In the 1900-s, Bertrand Russell, an English philosopher and mathematician, noted that Frege’s system is inconsistent and discovered a paradox there. Russell described the obtained paradox in his letter to Frege.

A modern reader might know the Russell’s paradox as the barber paradox:

A barber is a person who shaves all those who don’t shave themselves. Does the barber shave himself?

Barber's Paradox illustration

Russell was a logicist in his views on the philosophy and foundations of mathematics like Frege. The aim of Russell’s programme is to describe the foundations of mathematics in a purely logical way and consistently at the same time. The result of this programme was a three-volume work called Principia Mathematica written with Alfred North Whitehead in the 1910s. The purpose of their research was an investigation of the mathematical logic language expressive capabilities in the description of the arithmetic notions. Principia Mathematica contains the very first versions of type theory proposed by Russell as an alternative to Cantor’s set theory. On the other hand, such an approach induces a completely unreadable representation of mathematical reasoning. Here’s the Principia Mathematica proof that $1 + 1 = 2$:

Principia Mathemathica 1+1 = 2 proof

We recommend watching the BBC series called The Great Philosophers, in particular, the conversation with Alfred Jules Ayer, a famous British philosopher, on the contribution of Frege and Russell to modern logic.

Now, we discuss Hilbert’s programme and the axiomatic method. We’ll take a look only at the main idea in a couple of sentences. According to this programme, any mathematical theory should have a formal axiomatic counterpart. The first attempt to represent mathematical theory axiomatically was the version of Euclidean geometry proposed by Hilbert in the 1890s. Moreover, usual mathematical proofs must be formalisable in those axiomatic theories. Hilbert also assumed that one needs to analyse derivations in those theories using finite methods that avoid, for example, the actual infinity usage. In particular, the consistency of formal axiomatic theories must be established via those finite methods.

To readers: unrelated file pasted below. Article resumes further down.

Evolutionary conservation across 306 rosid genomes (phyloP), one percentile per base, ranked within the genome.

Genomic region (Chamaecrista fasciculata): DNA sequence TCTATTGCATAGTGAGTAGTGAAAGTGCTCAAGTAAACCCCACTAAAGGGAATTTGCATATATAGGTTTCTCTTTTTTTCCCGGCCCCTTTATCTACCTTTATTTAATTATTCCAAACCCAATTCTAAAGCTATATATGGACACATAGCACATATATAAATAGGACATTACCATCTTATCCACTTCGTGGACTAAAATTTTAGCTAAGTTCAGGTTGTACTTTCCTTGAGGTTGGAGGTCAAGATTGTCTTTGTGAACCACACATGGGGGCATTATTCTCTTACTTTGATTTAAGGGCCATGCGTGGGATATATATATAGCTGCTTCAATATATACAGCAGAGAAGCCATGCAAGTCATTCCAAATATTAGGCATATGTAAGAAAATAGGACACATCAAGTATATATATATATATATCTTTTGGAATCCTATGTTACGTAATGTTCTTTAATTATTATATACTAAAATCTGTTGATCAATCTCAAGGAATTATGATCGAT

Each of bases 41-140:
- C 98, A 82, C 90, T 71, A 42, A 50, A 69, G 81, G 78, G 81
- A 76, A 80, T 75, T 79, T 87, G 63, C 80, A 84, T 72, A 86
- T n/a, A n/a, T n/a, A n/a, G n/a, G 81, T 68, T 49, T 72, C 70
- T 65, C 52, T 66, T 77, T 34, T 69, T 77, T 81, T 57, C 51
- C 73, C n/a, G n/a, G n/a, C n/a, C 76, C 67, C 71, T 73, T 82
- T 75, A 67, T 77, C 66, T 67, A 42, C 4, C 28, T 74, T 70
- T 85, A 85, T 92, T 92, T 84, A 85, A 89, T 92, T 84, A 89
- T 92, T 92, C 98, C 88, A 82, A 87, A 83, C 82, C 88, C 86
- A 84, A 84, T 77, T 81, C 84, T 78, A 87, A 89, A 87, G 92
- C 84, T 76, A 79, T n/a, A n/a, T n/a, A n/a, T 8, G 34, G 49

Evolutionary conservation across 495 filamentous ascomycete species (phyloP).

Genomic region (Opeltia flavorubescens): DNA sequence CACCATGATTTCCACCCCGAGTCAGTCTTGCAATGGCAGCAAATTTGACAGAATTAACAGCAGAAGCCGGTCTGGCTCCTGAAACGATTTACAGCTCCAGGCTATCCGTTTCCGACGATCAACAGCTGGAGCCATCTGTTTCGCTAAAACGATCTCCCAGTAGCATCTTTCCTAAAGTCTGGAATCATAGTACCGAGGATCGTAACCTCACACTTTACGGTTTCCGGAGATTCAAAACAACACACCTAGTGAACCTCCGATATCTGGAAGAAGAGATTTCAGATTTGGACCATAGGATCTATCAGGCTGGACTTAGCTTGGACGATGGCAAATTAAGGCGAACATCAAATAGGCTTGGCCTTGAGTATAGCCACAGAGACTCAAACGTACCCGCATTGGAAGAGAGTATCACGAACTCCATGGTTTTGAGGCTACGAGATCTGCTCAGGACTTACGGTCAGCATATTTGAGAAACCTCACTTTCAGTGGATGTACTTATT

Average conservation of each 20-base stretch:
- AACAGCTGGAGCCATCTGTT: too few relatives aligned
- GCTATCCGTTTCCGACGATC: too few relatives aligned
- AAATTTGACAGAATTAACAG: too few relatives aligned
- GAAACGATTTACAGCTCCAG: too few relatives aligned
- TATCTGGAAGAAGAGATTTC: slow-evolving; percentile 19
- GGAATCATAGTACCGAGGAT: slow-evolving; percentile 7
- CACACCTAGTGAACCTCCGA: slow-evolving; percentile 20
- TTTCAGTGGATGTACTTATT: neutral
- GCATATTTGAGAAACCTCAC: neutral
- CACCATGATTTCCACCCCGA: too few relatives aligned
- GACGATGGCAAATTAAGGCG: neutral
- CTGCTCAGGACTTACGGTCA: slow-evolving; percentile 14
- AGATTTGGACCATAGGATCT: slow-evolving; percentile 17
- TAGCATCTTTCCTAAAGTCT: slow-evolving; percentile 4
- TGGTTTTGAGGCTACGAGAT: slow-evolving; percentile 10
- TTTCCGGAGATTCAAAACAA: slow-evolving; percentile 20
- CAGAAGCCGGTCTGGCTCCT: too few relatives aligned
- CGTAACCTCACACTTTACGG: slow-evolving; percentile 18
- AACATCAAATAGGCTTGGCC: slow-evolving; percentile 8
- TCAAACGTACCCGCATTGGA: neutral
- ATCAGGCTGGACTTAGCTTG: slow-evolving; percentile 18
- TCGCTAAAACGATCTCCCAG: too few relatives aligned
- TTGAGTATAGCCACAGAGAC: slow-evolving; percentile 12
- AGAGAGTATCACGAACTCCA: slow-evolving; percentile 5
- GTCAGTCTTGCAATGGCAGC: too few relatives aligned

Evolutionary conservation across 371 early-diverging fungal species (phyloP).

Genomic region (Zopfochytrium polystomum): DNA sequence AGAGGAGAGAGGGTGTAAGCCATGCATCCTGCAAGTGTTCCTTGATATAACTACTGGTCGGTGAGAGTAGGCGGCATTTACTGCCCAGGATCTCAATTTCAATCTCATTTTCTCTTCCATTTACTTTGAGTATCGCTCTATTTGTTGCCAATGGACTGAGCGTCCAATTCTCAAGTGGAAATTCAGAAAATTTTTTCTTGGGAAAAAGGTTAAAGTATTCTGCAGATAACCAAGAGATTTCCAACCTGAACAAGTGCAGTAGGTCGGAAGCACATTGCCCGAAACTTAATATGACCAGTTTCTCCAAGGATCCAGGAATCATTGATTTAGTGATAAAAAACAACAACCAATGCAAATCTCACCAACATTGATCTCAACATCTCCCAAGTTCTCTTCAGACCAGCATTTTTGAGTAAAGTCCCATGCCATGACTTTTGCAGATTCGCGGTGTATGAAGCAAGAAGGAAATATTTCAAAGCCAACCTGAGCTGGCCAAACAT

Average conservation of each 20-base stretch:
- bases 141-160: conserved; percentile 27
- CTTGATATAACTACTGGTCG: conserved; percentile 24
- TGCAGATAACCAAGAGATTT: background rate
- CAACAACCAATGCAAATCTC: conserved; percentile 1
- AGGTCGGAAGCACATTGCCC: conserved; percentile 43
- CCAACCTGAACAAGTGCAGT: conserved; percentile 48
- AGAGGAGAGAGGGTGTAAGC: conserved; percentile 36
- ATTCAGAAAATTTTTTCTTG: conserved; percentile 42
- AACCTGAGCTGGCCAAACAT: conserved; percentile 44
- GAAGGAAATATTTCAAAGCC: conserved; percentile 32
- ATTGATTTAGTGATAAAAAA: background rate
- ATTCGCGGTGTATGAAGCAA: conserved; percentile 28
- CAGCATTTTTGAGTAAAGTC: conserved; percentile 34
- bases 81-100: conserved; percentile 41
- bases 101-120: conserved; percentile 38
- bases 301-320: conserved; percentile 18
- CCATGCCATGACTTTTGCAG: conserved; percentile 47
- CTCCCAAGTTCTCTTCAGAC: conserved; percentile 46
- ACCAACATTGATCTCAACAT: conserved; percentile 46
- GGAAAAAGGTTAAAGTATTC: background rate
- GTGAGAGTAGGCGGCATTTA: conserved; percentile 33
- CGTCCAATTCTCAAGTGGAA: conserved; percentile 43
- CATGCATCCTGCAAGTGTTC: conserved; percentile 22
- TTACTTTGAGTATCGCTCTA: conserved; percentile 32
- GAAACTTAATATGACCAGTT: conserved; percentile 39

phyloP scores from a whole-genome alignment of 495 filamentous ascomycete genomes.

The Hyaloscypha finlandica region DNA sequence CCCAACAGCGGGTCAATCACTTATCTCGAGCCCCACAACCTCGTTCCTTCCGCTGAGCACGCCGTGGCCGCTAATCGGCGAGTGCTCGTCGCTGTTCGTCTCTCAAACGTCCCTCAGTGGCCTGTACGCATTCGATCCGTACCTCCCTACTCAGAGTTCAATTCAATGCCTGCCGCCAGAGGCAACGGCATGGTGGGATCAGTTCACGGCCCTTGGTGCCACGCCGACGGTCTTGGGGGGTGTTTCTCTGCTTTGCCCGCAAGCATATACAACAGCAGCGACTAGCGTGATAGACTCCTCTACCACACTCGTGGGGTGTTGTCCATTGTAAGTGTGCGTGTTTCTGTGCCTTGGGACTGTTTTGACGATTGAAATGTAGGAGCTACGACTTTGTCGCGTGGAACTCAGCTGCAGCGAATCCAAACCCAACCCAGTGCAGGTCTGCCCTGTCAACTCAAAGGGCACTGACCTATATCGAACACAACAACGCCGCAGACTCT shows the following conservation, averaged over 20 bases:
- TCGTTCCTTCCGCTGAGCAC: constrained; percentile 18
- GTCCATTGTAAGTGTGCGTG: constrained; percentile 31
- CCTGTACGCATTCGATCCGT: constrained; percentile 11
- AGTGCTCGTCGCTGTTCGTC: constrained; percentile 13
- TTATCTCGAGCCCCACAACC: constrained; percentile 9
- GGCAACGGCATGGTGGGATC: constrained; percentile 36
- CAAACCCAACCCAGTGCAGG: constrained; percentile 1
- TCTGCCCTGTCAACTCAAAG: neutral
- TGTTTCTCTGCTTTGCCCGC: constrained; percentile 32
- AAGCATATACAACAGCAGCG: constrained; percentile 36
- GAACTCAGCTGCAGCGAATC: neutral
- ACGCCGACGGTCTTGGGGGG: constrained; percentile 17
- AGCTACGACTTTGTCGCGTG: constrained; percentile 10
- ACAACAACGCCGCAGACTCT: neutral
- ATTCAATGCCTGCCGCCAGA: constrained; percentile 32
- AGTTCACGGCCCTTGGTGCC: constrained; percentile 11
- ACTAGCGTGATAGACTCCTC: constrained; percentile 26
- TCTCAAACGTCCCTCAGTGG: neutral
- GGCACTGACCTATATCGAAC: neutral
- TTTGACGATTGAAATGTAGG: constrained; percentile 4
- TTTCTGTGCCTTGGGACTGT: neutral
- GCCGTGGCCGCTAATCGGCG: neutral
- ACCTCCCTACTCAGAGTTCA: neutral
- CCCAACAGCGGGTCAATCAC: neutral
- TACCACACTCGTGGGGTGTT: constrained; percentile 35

In their turn, all those finite methods should be formalisable in Peano arithmetic, the axiomatic theory of natural numbers that, very roughly, represents mathematics of finite objects encoding them as sequences of natural numbers. Within Hilbert’s programme, such disciplines as proof theory arose that study provability, expressive capabilities, provable consistency, incompleteness, etc. Moreover, the term ‘proof theory’ belongs to Hilbert himself, Beweistheorie in origin.

As it’s well known, this programme became unrealisable when Kurt Gödel presented his restrictive theorems in 1931. The first incompleteness theorem claims that there exists a sentence of the theory of natural numbers unprovable in Peano arithmetic. Moreover, most of the theories, the language of which contains the arithmetical one, are not capable of proving their consistency within themselves. We also note that there exist examples of quite weak fragments of set theory and formal arithmetic for which the second Gödel’s theorem doesn’t hold. For example, the reader may take a look at the paper written by the author’s colleague Fedor Pakhomov of Steklov Mathematical Institute called A weak set theory that proves its own consistency.

The aspects of incompleteness and (un)provability stimulated deeper research of axiomatic theories in proof theory. Let us discuss briefly some of the directions in contemporary proof theory.

Provably recursive functions